Based on a very strong Employment Situation Report (including a large Nonfarm Payrolls gain) in December, we shouldn't be surprised that JOLTS was profoundly positive during the same month, but we were taken aback by just how strong some internals were.
First, total separations were moderate; we'll discuss the two offsetting factors below. The headline reading for gross job openings came in above expectations, accelerating sharply to near expansion highs, but these two readings belied the true strength in the details.
The total job openings rate matched the all-time high recorded in July of 2015 (also the first print in this series, from January of 2001). This is positive, though the private openings rate remains below both all-time and post-recession highs. Again, openings (the headline figure) weren't where the real strength of this report lay, but the readings were definitely constructive.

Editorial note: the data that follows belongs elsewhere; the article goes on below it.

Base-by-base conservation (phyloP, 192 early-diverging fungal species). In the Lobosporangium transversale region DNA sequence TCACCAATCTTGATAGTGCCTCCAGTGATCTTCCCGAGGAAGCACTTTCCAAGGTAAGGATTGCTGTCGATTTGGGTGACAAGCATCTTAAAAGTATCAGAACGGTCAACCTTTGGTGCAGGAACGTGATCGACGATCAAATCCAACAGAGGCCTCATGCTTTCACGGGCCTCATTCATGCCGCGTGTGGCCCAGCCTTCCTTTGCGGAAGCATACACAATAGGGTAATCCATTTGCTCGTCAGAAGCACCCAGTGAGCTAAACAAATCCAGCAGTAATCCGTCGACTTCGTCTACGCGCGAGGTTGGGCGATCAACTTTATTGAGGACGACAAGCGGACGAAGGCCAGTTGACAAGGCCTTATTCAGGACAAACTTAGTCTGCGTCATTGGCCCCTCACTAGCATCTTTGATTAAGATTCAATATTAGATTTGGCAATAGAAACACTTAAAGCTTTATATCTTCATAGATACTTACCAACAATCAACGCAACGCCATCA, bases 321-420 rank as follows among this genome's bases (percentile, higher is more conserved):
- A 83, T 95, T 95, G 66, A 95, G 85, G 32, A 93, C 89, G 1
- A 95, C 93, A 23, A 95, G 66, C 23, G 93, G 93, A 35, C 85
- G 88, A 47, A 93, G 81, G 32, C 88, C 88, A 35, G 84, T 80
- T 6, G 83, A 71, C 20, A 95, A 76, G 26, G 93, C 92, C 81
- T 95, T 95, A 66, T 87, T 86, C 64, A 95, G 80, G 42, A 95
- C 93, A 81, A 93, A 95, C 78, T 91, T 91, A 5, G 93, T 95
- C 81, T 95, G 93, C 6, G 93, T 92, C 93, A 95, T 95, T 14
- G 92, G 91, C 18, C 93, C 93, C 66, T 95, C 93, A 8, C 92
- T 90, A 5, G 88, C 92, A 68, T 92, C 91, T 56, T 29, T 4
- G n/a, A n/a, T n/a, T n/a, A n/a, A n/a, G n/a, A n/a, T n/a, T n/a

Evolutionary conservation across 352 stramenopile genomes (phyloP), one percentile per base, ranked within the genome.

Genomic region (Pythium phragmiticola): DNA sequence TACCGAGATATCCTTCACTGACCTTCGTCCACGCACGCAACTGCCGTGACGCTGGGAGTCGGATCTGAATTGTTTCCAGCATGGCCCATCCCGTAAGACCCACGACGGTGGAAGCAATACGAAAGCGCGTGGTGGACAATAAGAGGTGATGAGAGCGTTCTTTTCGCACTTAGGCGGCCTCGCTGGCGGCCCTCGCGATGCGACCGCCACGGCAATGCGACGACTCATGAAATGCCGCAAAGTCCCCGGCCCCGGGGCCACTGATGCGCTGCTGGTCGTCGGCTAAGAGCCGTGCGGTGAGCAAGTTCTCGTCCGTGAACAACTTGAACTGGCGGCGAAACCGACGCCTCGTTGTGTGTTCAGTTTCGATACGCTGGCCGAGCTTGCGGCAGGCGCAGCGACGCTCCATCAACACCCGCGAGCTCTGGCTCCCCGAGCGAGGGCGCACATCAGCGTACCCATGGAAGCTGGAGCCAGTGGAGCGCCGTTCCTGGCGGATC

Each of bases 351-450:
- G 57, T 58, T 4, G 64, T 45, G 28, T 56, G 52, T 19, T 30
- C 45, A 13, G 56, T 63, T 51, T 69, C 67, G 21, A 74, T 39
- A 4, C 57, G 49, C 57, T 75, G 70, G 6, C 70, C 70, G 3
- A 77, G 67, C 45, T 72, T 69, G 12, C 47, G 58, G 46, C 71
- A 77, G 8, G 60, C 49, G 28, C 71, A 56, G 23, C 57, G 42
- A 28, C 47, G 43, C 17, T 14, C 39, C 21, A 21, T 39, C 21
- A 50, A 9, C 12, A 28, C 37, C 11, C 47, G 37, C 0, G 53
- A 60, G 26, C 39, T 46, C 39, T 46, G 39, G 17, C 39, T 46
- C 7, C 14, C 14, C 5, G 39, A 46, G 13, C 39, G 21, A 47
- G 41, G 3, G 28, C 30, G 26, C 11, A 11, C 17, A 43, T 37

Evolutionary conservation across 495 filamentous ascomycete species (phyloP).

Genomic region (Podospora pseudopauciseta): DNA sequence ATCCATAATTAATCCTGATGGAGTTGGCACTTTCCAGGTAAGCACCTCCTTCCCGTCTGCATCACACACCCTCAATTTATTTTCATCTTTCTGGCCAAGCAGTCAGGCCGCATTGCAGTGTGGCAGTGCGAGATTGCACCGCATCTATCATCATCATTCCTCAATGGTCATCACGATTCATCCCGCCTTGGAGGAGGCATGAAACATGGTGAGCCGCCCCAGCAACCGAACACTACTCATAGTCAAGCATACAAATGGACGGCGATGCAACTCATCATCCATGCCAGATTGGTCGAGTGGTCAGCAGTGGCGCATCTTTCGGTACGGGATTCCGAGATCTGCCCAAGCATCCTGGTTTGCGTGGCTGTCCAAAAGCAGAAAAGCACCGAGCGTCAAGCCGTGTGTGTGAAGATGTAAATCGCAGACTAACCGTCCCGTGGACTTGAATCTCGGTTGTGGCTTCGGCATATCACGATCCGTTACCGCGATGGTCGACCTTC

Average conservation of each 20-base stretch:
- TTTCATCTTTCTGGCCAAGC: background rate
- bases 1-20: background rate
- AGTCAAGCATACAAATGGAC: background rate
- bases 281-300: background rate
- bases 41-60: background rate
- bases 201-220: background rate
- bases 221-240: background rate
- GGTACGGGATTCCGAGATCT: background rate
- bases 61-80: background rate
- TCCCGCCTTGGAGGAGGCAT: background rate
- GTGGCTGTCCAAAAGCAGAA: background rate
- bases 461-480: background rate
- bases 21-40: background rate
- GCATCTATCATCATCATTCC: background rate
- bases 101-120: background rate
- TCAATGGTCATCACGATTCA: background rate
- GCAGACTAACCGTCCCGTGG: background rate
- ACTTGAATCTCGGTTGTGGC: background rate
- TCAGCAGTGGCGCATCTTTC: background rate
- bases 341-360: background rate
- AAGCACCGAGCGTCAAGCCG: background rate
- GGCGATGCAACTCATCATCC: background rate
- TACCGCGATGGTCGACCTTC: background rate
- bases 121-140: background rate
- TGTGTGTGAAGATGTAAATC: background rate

We've been waiting patiently for months to see quit rates accelerate as job openings have remained high and wage gains have accelerated. It's now happening, per December data charted below. Private quits soared 0.2 ppt MoM, to 2.4% and set a new post-expansion high. The Total quit rate also set a new high. Both rates are now consistent with the range from the last expansion; by this measure, labor markets have returned to "normal" status after years of sluggish recovery from the Great Recession.
Even more encouraging, layoffs and other firings are back to all-time lows as a percentage of employment. Despite concerns over oil patch layoffs and headline job cuts from some major corporations, actual data show that employers are desperate to cling to labor in aggregate, with extremely low firing rates despite concerns over the economic outlook.
Internals for low wage cohorts show even more constructive data with either new highs or dramatic improvements in the quit rate for workers with few prerequisites. This suggests strong labor demand, low labor availability, and wage pressures that have been evident in numerous private sector surveys for some time, including the NFIB Small Business series. Finally, looking at layoff and discharge rates by region, we can see that the current strength is broad-based on a geographic basis as national labor markets tighten.